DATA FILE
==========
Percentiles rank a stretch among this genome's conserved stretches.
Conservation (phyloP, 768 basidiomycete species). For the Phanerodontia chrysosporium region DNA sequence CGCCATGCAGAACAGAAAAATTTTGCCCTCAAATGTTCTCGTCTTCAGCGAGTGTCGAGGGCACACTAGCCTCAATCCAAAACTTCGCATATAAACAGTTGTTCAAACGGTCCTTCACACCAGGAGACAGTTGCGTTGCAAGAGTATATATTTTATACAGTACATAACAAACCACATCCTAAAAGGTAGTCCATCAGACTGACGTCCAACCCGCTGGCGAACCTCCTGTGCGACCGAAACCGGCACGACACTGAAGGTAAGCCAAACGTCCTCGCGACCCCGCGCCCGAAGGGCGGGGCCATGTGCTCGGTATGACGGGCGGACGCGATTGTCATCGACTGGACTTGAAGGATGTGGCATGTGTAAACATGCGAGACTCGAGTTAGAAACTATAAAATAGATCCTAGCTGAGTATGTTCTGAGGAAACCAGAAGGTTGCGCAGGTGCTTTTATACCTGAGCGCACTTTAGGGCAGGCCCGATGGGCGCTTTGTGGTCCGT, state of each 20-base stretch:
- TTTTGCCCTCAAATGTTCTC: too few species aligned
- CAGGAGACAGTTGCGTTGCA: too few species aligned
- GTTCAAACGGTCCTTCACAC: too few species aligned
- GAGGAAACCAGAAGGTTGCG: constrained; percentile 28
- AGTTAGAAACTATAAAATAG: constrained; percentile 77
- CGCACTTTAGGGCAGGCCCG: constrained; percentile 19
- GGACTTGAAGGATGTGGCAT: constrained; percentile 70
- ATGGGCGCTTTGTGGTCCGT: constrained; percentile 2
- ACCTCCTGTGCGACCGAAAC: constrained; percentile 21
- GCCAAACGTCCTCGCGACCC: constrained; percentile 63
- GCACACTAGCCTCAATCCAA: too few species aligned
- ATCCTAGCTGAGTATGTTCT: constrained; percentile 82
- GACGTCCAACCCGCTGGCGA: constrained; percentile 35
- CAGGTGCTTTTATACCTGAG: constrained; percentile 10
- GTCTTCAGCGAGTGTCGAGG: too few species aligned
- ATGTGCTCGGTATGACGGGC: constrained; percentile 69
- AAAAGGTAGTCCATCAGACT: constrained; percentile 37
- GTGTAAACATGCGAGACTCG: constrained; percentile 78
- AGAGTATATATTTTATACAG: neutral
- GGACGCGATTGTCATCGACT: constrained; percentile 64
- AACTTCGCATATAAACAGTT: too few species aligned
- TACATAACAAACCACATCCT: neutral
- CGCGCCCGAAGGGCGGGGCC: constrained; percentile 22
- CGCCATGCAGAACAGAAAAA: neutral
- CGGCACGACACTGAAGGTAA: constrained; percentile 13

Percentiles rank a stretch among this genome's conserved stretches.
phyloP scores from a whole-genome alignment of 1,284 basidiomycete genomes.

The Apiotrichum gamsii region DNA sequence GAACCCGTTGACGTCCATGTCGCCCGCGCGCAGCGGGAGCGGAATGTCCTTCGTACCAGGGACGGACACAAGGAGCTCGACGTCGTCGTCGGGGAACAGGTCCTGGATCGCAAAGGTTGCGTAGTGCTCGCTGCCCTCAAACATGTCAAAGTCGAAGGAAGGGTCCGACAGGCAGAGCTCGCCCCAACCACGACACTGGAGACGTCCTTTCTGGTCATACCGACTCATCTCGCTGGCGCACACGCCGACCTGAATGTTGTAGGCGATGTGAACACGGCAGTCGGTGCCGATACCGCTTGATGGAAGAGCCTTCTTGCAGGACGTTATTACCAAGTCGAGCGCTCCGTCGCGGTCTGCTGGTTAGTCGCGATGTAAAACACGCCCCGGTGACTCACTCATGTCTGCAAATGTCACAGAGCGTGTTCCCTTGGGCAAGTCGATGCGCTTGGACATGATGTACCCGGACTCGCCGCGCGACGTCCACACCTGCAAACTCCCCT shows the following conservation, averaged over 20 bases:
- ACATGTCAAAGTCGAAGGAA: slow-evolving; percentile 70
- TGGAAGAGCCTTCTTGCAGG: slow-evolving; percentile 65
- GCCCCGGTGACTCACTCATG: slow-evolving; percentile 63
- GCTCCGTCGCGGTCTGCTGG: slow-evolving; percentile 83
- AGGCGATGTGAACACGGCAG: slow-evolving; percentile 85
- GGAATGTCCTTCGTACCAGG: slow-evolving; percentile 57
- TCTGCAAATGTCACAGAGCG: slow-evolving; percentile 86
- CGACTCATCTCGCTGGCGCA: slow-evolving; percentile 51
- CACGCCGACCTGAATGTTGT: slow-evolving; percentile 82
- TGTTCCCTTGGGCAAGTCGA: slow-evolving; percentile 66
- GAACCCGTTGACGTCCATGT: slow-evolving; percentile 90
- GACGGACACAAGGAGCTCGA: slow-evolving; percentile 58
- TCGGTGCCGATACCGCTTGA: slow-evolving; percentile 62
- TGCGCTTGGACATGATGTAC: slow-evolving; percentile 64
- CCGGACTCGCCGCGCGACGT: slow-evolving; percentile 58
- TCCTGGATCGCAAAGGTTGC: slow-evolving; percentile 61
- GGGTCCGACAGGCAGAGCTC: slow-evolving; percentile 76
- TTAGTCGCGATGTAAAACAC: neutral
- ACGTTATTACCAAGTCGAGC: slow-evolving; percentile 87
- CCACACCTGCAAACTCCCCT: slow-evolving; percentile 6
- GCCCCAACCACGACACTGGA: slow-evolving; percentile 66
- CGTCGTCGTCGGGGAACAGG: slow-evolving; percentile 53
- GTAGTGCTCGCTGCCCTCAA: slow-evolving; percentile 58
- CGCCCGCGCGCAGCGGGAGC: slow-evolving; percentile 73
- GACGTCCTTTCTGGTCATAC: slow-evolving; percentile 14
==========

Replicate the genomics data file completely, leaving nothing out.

Percentiles rank a stretch among this genome's conserved stretches.
Conservation (phyloP, 768 basidiomycete species). For the Phanerodontia chrysosporium region DNA sequence CGCCATGCAGAACAGAAAAATTTTGCCCTCAAATGTTCTCGTCTTCAGCGAGTGTCGAGGGCACACTAGCCTCAATCCAAAACTTCGCATATAAACAGTTGTTCAAACGGTCCTTCACACCAGGAGACAGTTGCGTTGCAAGAGTATATATTTTATACAGTACATAACAAACCACATCCTAAAAGGTAGTCCATCAGACTGACGTCCAACCCGCTGGCGAACCTCCTGTGCGACCGAAACCGGCACGACACTGAAGGTAAGCCAAACGTCCTCGCGACCCCGCGCCCGAAGGGCGGGGCCATGTGCTCGGTATGACGGGCGGACGCGATTGTCATCGACTGGACTTGAAGGATGTGGCATGTGTAAACATGCGAGACTCGAGTTAGAAACTATAAAATAGATCCTAGCTGAGTATGTTCTGAGGAAACCAGAAGGTTGCGCAGGTGCTTTTATACCTGAGCGCACTTTAGGGCAGGCCCGATGGGCGCTTTGTGGTCCGT, state of each 20-base stretch:
- TTTTGCCCTCAAATGTTCTC: too few species aligned
- CAGGAGACAGTTGCGTTGCA: too few species aligned
- GTTCAAACGGTCCTTCACAC: too few species aligned
- GAGGAAACCAGAAGGTTGCG: constrained; percentile 28
- AGTTAGAAACTATAAAATAG: constrained; percentile 77
- CGCACTTTAGGGCAGGCCCG: constrained; percentile 19
- GGACTTGAAGGATGTGGCAT: constrained; percentile 70
- ATGGGCGCTTTGTGGTCCGT: constrained; percentile 2
- ACCTCCTGTGCGACCGAAAC: constrained; percentile 21
- GCCAAACGTCCTCGCGACCC: constrained; percentile 63
- GCACACTAGCCTCAATCCAA: too few species aligned
- ATCCTAGCTGAGTATGTTCT: constrained; percentile 82
- GACGTCCAACCCGCTGGCGA: constrained; percentile 35
- CAGGTGCTTTTATACCTGAG: constrained; percentile 10
- GTCTTCAGCGAGTGTCGAGG: too few species aligned
- ATGTGCTCGGTATGACGGGC: constrained; percentile 69
- AAAAGGTAGTCCATCAGACT: constrained; percentile 37
- GTGTAAACATGCGAGACTCG: constrained; percentile 78
- AGAGTATATATTTTATACAG: neutral
- GGACGCGATTGTCATCGACT: constrained; percentile 64
- AACTTCGCATATAAACAGTT: too few species aligned
- TACATAACAAACCACATCCT: neutral
- CGCGCCCGAAGGGCGGGGCC: constrained; percentile 22
- CGCCATGCAGAACAGAAAAA: neutral
- CGGCACGACACTGAAGGTAA: constrained; percentile 13

Percentiles rank a stretch among this genome's conserved stretches.
phyloP scores from a whole-genome alignment of 1,284 basidiomycete genomes.

The Apiotrichum gamsii region DNA sequence GAACCCGTTGACGTCCATGTCGCCCGCGCGCAGCGGGAGCGGAATGTCCTTCGTACCAGGGACGGACACAAGGAGCTCGACGTCGTCGTCGGGGAACAGGTCCTGGATCGCAAAGGTTGCGTAGTGCTCGCTGCCCTCAAACATGTCAAAGTCGAAGGAAGGGTCCGACAGGCAGAGCTCGCCCCAACCACGACACTGGAGACGTCCTTTCTGGTCATACCGACTCATCTCGCTGGCGCACACGCCGACCTGAATGTTGTAGGCGATGTGAACACGGCAGTCGGTGCCGATACCGCTTGATGGAAGAGCCTTCTTGCAGGACGTTATTACCAAGTCGAGCGCTCCGTCGCGGTCTGCTGGTTAGTCGCGATGTAAAACACGCCCCGGTGACTCACTCATGTCTGCAAATGTCACAGAGCGTGTTCCCTTGGGCAAGTCGATGCGCTTGGACATGATGTACCCGGACTCGCCGCGCGACGTCCACACCTGCAAACTCCCCT shows the following conservation, averaged over 20 bases:
- ACATGTCAAAGTCGAAGGAA: slow-evolving; percentile 70
- TGGAAGAGCCTTCTTGCAGG: slow-evolving; percentile 65
- GCCCCGGTGACTCACTCATG: slow-evolving; percentile 63
- GCTCCGTCGCGGTCTGCTGG: slow-evolving; percentile 83
- AGGCGATGTGAACACGGCAG: slow-evolving; percentile 85
- GGAATGTCCTTCGTACCAGG: slow-evolving; percentile 57
- TCTGCAAATGTCACAGAGCG: slow-evolving; percentile 86
- CGACTCATCTCGCTGGCGCA: slow-evolving; percentile 51
- CACGCCGACCTGAATGTTGT: slow-evolving; percentile 82
- TGTTCCCTTGGGCAAGTCGA: slow-evolving; percentile 66
- GAACCCGTTGACGTCCATGT: slow-evolving; percentile 90
- GACGGACACAAGGAGCTCGA: slow-evolving; percentile 58
- TCGGTGCCGATACCGCTTGA: slow-evolving; percentile 62
- TGCGCTTGGACATGATGTAC: slow-evolving; percentile 64
- CCGGACTCGCCGCGCGACGT: slow-evolving; percentile 58
- TCCTGGATCGCAAAGGTTGC: slow-evolving; percentile 61
- GGGTCCGACAGGCAGAGCTC: slow-evolving; percentile 76
- TTAGTCGCGATGTAAAACAC: neutral
- ACGTTATTACCAAGTCGAGC: slow-evolving; percentile 87
- CCACACCTGCAAACTCCCCT: slow-evolving; percentile 6
- GCCCCAACCACGACACTGGA: slow-evolving; percentile 66
- CGTCGTCGTCGGGGAACAGG: slow-evolving; percentile 53
- GTAGTGCTCGCTGCCCTCAA: slow-evolving; percentile 58
- CGCCCGCGCGCAGCGGGAGC: slow-evolving; percentile 73
- GACGTCCTTTCTGGTCATAC: slow-evolving; percentile 14